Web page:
FAFSA misunderstood by majority of students, study says: What to know about the federal aid application
The Free Application for Federal Student Aid (FAFSA) is an application that opens the doors for college students to get different types of financial assistance, such as grants, work-study programs and federal student loans. However, many borrowers are confused about FAFSA, which could lead to them potentially missing out on receiving federal aid, according to a new study.
In fact, about 85% of students said they weren’t aware that FAFSA determined their eligibility for more aid than just federal student loans, the study from Student Loan Hero found. Partially due to these misconceptions and lack of understanding about how the program works, 20% of undergrads said they don’t have plans to complete a FAFSA application this year.
If you completed your application but need more financial aid, you could consider taking out a private student loan while interest rates are at record lows. Visit Credible to get started today and find your personalized student loan rate.
APPLYING FOR FAFSA IS ABOUT TO GET A LOT EASIER
Top things to know about your FAFSA application
When it comes to FAFSA, there are misunderstandings about how the application process works and what to do after the aid is determined. Here are a few things to keep in mind:
Accepting the right amount
About 43% of students thought they had to accept the full student loan amount that they qualify for after filling out their FAFSA application, according to the study. However, that is not the case. After learning what they qualify for, students can choose which programs they want to enroll in or which grants they want to take. They can also choose the amount of student loan they want to accept.
Some grants available through FAFSA are on a first-come, first-serve basis, so applying early gives students an edge on the competition. The study showed 41% of students didn’t know that filing their FAFSA application early would help them get more financial aid.
To make sure they receive as much funding as possible, applicants should submit their FAFSA form as close to the opening deadline as possible.
If you filed your FAFSA but didn’t get enough financial aid, you could consider taking out a private student loan. Students can visit Credible to compare multiple lenders at once and choose the one with the best rate for them.
How to pay for college education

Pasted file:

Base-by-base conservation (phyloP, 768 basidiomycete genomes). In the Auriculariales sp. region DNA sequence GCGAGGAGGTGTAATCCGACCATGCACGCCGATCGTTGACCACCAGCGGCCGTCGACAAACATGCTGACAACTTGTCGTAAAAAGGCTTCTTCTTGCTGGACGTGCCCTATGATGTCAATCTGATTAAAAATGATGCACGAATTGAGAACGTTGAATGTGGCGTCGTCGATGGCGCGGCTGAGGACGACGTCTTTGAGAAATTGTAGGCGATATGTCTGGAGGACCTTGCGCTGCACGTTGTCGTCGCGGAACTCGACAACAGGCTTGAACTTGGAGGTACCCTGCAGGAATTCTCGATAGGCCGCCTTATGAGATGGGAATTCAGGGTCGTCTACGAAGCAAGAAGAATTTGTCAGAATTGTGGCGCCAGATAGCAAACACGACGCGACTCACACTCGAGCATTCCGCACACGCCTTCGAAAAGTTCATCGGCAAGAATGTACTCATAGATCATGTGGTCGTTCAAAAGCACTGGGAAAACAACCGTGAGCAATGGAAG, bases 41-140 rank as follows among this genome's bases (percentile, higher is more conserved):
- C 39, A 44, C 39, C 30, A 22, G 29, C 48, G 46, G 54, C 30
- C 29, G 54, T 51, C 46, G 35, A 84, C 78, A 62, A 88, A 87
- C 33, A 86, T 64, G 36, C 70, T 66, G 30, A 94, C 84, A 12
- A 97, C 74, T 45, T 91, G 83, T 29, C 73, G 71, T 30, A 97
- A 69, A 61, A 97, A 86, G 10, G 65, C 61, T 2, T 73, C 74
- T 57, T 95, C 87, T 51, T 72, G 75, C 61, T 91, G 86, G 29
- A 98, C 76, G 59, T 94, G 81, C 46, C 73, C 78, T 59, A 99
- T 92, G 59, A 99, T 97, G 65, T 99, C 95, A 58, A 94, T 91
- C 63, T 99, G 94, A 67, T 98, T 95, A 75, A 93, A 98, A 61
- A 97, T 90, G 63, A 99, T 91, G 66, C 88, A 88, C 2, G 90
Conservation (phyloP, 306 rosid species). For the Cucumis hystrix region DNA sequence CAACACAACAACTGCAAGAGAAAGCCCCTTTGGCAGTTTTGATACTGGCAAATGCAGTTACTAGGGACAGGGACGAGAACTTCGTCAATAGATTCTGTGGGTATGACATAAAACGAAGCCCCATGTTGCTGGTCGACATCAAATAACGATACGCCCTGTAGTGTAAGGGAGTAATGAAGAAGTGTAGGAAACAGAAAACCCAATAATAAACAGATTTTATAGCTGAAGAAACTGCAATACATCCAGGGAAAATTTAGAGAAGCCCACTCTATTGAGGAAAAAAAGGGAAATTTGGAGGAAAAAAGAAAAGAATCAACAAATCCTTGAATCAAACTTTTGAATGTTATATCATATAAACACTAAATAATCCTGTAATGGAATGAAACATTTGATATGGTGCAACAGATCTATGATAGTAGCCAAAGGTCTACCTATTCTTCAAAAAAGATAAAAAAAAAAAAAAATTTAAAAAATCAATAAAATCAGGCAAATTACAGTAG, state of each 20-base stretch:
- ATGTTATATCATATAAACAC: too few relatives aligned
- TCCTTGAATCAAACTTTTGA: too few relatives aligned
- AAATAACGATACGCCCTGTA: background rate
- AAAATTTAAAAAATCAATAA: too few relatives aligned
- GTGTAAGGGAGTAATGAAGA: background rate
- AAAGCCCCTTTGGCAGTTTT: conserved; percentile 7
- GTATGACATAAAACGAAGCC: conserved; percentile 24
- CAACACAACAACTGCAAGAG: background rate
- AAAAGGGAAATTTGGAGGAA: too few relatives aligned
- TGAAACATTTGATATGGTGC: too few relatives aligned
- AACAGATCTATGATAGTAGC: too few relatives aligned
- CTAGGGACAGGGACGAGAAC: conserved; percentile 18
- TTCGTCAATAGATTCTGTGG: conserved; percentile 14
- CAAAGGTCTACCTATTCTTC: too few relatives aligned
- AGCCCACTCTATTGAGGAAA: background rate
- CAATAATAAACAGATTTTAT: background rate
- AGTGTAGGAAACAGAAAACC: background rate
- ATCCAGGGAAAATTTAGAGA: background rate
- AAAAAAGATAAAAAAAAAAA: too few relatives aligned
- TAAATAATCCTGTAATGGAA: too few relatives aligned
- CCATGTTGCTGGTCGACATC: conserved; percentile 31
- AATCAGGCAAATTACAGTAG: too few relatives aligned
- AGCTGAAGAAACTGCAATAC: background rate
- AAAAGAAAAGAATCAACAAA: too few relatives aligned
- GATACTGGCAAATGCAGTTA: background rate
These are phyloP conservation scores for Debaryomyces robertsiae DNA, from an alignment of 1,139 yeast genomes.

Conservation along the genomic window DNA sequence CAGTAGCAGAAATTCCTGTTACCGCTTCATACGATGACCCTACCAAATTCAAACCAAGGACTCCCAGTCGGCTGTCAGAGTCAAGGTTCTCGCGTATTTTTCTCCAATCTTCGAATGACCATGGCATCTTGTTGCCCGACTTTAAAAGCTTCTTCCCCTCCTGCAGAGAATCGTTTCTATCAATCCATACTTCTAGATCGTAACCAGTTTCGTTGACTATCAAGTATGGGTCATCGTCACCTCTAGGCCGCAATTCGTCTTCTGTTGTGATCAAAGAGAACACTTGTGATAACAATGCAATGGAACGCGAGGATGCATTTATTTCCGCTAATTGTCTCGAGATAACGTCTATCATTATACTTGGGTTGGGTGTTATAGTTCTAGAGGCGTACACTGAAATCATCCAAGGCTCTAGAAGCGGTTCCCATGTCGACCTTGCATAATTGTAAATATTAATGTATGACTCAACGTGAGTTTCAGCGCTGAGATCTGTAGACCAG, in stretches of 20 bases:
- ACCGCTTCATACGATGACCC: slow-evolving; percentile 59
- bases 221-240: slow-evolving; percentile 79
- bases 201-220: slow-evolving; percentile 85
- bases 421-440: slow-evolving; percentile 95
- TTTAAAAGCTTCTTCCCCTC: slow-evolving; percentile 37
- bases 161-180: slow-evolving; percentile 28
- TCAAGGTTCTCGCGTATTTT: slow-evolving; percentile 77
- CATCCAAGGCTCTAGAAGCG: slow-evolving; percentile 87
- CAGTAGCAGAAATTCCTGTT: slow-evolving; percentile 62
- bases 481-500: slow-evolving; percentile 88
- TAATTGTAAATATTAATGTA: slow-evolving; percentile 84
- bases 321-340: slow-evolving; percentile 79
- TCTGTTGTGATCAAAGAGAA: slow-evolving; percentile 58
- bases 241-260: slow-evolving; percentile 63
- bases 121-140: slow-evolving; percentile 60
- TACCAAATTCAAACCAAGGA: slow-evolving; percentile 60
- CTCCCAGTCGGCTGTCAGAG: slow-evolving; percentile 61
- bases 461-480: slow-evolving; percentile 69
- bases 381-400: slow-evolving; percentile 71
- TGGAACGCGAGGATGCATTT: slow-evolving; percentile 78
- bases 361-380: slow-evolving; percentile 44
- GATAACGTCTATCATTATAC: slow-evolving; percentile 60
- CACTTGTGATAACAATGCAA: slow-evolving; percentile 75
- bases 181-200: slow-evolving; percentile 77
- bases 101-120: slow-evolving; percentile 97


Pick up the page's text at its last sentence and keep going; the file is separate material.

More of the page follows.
According to the study, 27% of respondents said they believed FAFSA’s main goal was to provide aid to students under a certain income. However, that is only part of its purpose. For example, any student in an eligible program can qualify for unsubsidized federal student loans, which typically have lower interest rates than private student loans.
Another FAFSA roadblock was that 42% of students thought it was difficult to complete the application, the study showed. However, this is not the case.
To complete the FAFSA, students must have access to personal information such as their social security number, income tax returns and tax information - which could be entered automatically using the IRS data retrieval tool. From there, their expected family contribution will be determined for that school year and their aid packages will be provided. All students should apply to find out how much aid they are eligible for each year before the FAFSA October 1st deadline.
In determining their financial aid package, FAFSA will consider factors such as dependency status, child support payments and other financial information. It will ask for items such as a driver’s license, bank statements and information on assets in order to approve funding.
Students can also look at private scholarship options to pay for their tuition or contact their school’s financial aid office to discuss their options.
After determining their eligibility for federal aid, students who need more funds can consider taking out a private student loan. With today’s low interest rates, they could save on their monthly payments. Contact Credible to speak to a student loan expert and get all your questions answered.
WHERE AND HOW TO APPLY FOR FAFSA
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